What is market capitalisation (market cap)?
Market capitalization, commonly known as market cap, is a measure used to determine the value of a publicly traded company. In the stock market, the market cap is an important metric that helps investors gauge the size and performance of a company relative to its peers.
The market capitalisation of a corporation is derived from this equation: the number of shares outstanding multiplied by the share’s current market price. The result is a company’s total market value, representing the theoretical cost of buying all of its outstanding shares.
For example, a company with 1 million outstanding shares and the share’s current market price of $100 has a market cap of $100 million (1 million shares x $100 per share).
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Market cap is a crucial indicator for investors as it provides a rough idea of a company’s size and performance in the stock market. A company with a higher market cap is more significant and valuable than a lower market cap.
Take a look at a few companies with the biggest market cap. You can clearly see how this metric affects the company’s size.
Apple market cap chart, source: The New York Times
What types of market cap companies are there?
There are different categories of market cap that companies can fall into. These categories define the company’s size and determine which index or benchmark it belongs to. The three main types are:
- Large-cap: Companies with a market cap of over $10 billion are considered large-cap companies. These companies are typically well-established and have a long track record of performance.
- Mid-cap: Mid-cap businesses have a market capitalization from $2 billion to $10 billion. These companies are usually in a growth and expansion stage and may have more volatility in their stock price.
- Small-cap: Companies with a market cap of less than $2 billion are considered small-cap companies. These companies are typically newer and smaller and may have more risk associated with their stock price.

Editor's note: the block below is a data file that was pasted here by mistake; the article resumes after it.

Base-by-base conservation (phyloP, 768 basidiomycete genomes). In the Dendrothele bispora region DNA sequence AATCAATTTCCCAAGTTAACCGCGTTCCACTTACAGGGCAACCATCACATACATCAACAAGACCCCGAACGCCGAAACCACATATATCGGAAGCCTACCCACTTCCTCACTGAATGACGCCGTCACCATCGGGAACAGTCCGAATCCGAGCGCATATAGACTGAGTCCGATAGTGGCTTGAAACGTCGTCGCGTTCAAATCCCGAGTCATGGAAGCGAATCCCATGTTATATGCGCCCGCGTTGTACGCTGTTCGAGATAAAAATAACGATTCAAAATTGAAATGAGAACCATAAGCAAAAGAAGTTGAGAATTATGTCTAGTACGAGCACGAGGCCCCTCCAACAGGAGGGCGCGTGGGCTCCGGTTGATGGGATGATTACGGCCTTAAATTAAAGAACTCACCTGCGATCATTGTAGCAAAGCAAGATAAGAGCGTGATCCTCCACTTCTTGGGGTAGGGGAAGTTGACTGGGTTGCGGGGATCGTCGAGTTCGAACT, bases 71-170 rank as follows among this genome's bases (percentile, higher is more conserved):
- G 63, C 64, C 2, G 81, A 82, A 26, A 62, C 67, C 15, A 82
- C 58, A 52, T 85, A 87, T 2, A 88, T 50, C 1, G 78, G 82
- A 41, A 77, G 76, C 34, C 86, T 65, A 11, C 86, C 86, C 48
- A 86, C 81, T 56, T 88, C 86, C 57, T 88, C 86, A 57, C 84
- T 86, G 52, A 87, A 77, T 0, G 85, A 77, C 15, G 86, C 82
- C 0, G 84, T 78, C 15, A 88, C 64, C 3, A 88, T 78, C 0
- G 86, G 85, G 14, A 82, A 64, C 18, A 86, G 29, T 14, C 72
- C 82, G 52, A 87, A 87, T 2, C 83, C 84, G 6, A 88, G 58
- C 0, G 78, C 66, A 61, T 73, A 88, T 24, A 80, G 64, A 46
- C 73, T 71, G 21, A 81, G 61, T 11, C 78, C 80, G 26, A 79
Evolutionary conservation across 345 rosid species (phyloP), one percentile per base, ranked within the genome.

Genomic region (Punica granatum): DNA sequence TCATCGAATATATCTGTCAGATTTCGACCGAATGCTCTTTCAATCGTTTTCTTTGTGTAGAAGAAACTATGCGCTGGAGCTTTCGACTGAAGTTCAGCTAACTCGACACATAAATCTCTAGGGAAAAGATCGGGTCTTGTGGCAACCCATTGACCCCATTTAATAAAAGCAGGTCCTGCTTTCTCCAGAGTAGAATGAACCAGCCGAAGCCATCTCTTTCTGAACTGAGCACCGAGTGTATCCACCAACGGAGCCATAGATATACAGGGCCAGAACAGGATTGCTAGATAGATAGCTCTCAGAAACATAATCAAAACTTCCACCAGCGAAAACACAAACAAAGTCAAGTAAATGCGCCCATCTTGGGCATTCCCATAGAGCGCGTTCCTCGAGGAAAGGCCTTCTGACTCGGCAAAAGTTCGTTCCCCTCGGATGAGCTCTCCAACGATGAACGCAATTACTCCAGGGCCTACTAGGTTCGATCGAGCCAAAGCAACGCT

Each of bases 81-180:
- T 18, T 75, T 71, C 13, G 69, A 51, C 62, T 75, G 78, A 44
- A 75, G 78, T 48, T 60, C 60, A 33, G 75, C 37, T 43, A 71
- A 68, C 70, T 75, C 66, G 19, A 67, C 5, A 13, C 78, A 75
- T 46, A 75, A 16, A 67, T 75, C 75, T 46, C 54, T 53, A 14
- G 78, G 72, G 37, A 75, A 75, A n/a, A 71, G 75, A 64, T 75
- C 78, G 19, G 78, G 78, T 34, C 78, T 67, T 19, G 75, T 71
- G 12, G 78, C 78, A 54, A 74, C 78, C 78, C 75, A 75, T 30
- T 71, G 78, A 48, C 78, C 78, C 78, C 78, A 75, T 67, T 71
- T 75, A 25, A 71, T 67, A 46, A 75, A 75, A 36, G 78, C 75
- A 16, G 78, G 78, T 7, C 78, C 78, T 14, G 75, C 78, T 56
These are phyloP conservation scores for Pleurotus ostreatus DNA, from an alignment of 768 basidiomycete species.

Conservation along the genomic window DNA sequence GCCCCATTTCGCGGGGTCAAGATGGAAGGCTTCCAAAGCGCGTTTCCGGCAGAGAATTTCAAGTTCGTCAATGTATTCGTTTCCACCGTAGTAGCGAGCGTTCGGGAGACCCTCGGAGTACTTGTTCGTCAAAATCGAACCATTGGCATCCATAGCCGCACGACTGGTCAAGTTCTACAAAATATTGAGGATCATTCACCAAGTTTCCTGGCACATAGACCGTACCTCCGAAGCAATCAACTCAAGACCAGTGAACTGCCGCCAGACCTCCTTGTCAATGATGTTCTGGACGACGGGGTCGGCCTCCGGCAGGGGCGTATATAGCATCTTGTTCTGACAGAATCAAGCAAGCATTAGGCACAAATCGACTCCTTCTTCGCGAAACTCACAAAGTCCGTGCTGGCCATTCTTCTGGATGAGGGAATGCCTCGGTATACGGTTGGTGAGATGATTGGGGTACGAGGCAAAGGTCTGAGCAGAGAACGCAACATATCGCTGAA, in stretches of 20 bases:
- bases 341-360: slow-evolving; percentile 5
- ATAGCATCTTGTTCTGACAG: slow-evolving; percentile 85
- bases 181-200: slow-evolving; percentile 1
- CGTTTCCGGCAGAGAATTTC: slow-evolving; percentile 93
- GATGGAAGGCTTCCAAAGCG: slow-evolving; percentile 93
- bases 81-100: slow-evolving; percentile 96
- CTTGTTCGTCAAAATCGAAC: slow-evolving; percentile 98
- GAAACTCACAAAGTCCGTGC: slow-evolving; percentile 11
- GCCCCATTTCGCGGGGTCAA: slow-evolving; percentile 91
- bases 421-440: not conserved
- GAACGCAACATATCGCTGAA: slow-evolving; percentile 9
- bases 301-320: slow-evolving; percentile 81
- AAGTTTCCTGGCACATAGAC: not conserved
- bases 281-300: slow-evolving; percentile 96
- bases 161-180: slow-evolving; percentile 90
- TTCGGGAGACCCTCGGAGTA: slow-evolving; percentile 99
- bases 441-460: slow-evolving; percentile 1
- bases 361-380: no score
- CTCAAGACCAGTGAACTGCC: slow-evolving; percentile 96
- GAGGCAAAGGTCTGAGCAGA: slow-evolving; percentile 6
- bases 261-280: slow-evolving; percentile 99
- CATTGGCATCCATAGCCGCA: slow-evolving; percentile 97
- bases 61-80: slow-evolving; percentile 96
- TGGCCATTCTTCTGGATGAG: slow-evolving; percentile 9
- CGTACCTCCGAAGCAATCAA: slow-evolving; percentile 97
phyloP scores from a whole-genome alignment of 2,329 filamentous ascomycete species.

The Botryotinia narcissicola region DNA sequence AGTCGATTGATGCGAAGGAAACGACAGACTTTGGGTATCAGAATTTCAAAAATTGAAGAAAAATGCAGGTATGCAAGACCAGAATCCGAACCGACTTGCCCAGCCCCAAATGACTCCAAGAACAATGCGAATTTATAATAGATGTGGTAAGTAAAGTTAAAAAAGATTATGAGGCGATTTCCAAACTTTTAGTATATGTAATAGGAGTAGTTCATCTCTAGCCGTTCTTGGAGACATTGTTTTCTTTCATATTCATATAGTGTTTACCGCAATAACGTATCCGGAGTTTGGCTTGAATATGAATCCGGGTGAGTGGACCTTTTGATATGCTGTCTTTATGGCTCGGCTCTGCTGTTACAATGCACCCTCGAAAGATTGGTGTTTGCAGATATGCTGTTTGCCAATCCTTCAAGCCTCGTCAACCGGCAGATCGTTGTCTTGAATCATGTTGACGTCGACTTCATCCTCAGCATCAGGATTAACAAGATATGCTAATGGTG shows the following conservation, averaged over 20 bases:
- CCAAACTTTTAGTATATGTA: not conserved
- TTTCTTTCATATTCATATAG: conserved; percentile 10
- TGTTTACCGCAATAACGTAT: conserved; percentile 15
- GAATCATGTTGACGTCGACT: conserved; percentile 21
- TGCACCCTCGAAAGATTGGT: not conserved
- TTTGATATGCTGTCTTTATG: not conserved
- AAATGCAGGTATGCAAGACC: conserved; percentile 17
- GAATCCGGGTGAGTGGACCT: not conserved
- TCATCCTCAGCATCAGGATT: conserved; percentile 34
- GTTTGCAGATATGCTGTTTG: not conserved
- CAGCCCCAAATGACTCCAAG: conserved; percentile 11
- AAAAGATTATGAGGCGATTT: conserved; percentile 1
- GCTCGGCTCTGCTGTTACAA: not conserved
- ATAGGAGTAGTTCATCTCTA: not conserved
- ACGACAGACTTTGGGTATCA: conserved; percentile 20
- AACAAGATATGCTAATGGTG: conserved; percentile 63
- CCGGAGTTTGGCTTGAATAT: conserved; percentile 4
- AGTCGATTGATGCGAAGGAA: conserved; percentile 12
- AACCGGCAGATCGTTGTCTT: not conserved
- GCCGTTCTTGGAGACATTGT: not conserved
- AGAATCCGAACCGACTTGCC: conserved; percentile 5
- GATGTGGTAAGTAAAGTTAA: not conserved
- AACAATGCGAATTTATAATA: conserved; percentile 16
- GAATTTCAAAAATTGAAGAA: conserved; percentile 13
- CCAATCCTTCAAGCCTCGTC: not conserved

Investors use the market cap to help them make investment decisions. Large-cap companies are generally more stable and less risky than small-cap companies, but they may also have less growth potential. On the other hand, small-cap companies may have more growth potential but may also be riskier investments.
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Stock market indexes also use the market cap to determine which companies should be included in the index. For example, the S&P 500 index consists of the 500 largest companies in the United States by market cap. Companies that have a market capitalisation below a certain threshold are not included in the index.
It’s important to note that market cap is not the same as a company’s total asset value or revenue. A company’s market cap is based on the current stock price and the number of outstanding shares. In contrast, the company’s total asset value and revenue are based on its financial statements.
Market cap changes quickly
The market cap can change over time as a company’s stock price and the number of outstanding shares change. So, for example, a company can change categories (from large-cap to mid-cap) as its market cap grows or shrinks.
Moreover, it is important to note that market circumstances and investor sentiment can impact market capitalization. In a bull market, where stock prices generally rise, a company’s market cap may increase even if its underlying fundamentals haven’t changed. Conversely, in a bear market, where stock prices usually fall, a company’s market cap may decrease even if its underlying fundamentals are strong.
In conclusion, market cap is an important metric for investors to consider when evaluating stocks. It provides a rough idea of a company’s size and performance in the stock market and can help investors make investment decisions. However, it’s important to remember that market cap is just one of many factors to consider when evaluating a company’s potential as an investment.